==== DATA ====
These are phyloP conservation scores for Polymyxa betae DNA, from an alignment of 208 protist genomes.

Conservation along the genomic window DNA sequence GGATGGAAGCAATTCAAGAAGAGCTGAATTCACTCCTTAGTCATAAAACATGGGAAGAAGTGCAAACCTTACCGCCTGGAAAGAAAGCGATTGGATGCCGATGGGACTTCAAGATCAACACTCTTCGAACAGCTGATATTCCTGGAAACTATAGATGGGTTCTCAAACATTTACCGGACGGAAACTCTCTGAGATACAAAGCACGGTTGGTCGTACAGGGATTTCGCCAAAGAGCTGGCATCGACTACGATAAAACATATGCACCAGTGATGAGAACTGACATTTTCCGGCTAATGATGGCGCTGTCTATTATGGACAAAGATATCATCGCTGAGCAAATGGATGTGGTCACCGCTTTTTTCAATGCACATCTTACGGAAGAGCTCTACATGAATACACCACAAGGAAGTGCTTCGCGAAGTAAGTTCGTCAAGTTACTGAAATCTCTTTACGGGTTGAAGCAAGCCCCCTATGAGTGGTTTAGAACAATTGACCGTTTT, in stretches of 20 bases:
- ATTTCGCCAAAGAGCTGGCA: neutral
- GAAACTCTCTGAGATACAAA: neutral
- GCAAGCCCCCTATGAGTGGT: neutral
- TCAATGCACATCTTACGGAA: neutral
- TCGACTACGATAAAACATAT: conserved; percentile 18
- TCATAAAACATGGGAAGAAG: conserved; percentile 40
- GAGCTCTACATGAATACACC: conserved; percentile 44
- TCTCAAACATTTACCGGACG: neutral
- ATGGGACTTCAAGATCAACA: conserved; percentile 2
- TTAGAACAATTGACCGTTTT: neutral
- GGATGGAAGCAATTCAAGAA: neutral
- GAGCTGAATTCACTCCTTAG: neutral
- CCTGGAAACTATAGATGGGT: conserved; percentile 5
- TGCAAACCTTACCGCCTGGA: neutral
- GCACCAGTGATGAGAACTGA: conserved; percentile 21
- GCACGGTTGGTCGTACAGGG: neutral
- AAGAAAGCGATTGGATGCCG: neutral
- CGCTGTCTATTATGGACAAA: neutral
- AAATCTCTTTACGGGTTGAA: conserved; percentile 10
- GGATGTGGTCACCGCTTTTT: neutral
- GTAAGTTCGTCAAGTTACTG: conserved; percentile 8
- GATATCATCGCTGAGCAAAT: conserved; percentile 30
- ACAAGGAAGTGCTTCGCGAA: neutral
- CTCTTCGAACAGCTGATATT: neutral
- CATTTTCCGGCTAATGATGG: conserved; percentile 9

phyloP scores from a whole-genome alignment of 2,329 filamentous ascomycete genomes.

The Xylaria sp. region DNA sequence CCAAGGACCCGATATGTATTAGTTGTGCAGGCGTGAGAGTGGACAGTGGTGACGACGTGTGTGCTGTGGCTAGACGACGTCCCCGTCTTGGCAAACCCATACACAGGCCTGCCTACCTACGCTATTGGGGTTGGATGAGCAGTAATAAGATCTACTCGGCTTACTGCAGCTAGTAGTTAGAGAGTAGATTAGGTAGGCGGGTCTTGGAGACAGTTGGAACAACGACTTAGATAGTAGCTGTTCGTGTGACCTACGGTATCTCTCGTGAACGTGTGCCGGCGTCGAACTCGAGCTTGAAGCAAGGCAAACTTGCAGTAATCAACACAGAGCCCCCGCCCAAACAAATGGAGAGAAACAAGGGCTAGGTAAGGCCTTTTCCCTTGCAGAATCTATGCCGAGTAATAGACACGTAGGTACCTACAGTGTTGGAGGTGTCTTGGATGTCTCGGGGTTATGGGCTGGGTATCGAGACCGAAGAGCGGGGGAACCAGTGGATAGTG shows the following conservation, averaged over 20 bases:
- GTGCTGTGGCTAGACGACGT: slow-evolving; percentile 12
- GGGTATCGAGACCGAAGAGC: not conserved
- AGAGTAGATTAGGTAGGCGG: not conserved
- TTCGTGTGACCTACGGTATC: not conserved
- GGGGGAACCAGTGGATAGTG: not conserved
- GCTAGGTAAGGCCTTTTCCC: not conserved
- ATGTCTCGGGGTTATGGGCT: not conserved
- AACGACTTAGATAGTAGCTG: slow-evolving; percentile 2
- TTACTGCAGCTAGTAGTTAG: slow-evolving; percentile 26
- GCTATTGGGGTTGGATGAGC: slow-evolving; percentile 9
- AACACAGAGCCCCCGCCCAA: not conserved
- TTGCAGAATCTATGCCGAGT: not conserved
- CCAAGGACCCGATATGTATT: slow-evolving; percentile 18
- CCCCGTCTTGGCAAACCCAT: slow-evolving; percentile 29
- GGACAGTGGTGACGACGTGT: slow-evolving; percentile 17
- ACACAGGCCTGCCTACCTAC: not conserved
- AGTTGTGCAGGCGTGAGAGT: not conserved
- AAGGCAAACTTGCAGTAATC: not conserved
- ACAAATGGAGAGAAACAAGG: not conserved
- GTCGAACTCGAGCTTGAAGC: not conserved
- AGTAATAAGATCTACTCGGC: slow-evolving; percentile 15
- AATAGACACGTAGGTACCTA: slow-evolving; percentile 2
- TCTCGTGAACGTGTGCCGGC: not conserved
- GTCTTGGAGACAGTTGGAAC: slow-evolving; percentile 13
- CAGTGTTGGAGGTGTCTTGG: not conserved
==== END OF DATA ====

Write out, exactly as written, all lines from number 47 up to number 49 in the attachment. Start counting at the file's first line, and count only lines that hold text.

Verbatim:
- AAGGCAAACTTGCAGTAATC: not conserved
- ACAAATGGAGAGAAACAAGG: not conserved
- GTCGAACTCGAGCTTGAAGC: not conserved